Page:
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Guidelines on Authorship

Authorship provides credit for an individual’s contributions to a study and carries accountability. There are no universally accepted standards for assigning authorship, and principles, customs and practices differ significantly from one discipline to another.

Responsibility for decisions regarding the authorship of publications lies with those who carried out the work reported in the publication. Researchers should be aware of the authorship practices within their own disciplines and should always abide by any requirements stipulated by journals as part of their instructions to authors.

Planning for authorship

Where no journal or discipline-specific norms apply, authorship criteria should be agreed by all investigators at an early stage of the research. Where possible, it is advisable to keep written records of decisions regarding authorship and these should be revisited where roles and contributions change over the lifecycle of the study.

Normally, an author is an individual judged to have made a substantial intellectual or practical contribution to a publication and who agrees to be accountable for that contribution. This would normally include anyone who has:

  1. made a significant contribution to the conception or design of the project or the acquisition, analysis, or interpretation of data for the work; AND/OR

  2. drafted the work or reviewed/revised it critically for important intellectual content.

This is general guidance only and may not apply to all disciplines or journals which may set different standards.

Anyone listed as an author on a paper should approve the final version of the paper and accept responsibility for ensuring that he or she is familiar with its contents and can identify his or her contribution to it.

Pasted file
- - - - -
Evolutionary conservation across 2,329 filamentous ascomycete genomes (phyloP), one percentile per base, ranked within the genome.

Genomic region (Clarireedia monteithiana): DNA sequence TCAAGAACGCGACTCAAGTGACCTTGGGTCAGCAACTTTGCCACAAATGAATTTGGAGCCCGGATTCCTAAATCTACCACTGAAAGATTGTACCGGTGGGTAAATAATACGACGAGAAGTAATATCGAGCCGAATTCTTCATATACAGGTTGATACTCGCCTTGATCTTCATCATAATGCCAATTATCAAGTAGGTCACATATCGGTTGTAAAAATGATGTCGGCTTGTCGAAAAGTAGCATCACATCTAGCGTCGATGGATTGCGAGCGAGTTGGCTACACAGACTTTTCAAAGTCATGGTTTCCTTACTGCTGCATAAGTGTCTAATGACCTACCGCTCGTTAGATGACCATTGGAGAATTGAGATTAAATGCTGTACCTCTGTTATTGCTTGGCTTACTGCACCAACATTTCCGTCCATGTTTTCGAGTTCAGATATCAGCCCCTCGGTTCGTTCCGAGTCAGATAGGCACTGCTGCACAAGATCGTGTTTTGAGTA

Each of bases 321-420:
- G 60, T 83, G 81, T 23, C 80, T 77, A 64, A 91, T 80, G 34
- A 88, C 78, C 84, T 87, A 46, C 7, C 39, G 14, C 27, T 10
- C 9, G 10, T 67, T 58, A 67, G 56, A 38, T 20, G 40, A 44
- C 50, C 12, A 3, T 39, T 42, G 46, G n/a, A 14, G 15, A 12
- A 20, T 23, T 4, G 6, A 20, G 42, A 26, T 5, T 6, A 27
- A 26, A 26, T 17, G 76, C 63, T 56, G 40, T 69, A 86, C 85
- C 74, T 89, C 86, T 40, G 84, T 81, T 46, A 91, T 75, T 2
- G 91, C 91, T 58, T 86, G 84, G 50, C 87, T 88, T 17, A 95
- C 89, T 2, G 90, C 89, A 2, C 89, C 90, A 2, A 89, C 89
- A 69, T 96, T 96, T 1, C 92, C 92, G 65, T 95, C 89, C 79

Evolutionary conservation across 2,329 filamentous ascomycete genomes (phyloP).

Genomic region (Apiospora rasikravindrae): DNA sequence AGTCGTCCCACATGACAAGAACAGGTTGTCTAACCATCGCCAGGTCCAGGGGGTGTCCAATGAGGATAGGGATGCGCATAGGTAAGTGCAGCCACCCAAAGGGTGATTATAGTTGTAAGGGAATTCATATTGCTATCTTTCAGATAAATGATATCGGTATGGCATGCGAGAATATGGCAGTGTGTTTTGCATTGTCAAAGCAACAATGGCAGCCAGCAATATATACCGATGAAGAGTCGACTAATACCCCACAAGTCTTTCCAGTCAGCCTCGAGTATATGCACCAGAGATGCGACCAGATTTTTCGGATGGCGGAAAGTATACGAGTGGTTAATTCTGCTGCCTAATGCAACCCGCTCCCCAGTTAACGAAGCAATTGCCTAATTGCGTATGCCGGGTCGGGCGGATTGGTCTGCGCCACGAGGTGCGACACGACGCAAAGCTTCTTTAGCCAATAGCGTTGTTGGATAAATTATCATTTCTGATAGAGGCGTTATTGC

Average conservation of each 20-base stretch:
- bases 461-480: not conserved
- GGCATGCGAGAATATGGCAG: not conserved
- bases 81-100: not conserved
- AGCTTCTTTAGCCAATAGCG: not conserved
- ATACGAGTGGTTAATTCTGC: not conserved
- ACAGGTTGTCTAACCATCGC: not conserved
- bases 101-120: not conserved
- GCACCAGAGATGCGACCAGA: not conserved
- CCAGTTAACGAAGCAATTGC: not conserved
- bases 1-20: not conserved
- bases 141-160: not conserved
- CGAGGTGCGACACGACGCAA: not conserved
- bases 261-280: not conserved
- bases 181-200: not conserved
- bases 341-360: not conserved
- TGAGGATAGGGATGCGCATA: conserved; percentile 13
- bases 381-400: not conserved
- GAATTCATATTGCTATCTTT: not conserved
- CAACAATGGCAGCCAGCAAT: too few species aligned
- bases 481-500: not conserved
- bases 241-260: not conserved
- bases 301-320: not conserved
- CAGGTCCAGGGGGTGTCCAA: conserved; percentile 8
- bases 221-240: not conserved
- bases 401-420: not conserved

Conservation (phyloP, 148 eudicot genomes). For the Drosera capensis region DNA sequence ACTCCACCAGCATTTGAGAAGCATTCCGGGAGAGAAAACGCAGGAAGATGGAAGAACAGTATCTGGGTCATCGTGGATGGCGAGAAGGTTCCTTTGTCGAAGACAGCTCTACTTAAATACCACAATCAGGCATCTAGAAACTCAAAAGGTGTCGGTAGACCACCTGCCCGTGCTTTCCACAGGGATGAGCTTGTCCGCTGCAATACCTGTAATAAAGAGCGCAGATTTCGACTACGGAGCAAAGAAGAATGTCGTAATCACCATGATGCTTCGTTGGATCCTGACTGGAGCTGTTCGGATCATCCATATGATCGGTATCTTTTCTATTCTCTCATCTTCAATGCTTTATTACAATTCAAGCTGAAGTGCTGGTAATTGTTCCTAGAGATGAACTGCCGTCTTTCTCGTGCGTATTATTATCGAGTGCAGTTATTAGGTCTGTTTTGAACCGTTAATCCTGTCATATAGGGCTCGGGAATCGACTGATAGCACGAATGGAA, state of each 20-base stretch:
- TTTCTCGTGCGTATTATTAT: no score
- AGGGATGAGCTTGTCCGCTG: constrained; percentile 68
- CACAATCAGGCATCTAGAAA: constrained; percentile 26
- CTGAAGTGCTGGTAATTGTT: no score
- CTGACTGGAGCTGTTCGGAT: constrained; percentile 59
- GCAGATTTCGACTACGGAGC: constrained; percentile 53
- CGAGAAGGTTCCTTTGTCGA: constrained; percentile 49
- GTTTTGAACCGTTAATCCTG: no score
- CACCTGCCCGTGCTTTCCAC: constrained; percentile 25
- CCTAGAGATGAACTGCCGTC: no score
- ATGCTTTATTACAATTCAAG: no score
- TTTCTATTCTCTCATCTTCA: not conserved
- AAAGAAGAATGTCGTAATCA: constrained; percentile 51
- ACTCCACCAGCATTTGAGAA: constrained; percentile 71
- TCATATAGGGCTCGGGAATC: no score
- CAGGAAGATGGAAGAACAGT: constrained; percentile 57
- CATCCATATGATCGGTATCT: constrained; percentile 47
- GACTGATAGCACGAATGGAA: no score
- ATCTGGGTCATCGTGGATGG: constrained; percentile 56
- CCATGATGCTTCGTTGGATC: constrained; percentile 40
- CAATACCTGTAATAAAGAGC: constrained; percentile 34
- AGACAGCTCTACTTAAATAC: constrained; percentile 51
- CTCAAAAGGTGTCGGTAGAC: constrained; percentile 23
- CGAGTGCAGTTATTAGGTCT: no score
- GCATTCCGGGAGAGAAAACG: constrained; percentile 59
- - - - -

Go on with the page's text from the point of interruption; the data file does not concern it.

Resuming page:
Individuals who contributed to the work, but whose contributions were not of sufficient magnitude to be listed as authors should be properly acknowledged, usually in an acknowledgements section.  In particular, the help of technical services staff (e.g. facility staff) should be acknowledged, if relevant.

Authors should be careful to ensure fair and proper acknowledgement of contributions from individuals who have not been listed as an author and make sure that acknowledgements fully reflect the level of the input of the contributor.

Further guidance

Researchers are advised to seek guidance on practice within their own discipline and to consult guidelines set by the funders of their research and the journals in which they hope to publish. Examples include:

More general guidance is provided by the following groups:


Albert, Tim and Elizabeth Wager (Committee on Publication Ethics), How to handle authorship disputes: a guide for new researchers (2003)

Council of Science Editors, White Paper on Publication Ethics (March, 2012)

International Committee of Medical Journal Editors, Recommendations for the Conduct, Reporting, Editing, and Publication of Scholarly work in Medical Journals (December, 2013)

MRC, Good Research Practice: Principles and Guidelines (July, 2012)

Nature, Nature journals’ authorship policy (May 2014)

Oxford University, Authorship and Publication

University of Cambridge, Guidelines on Good Research Practice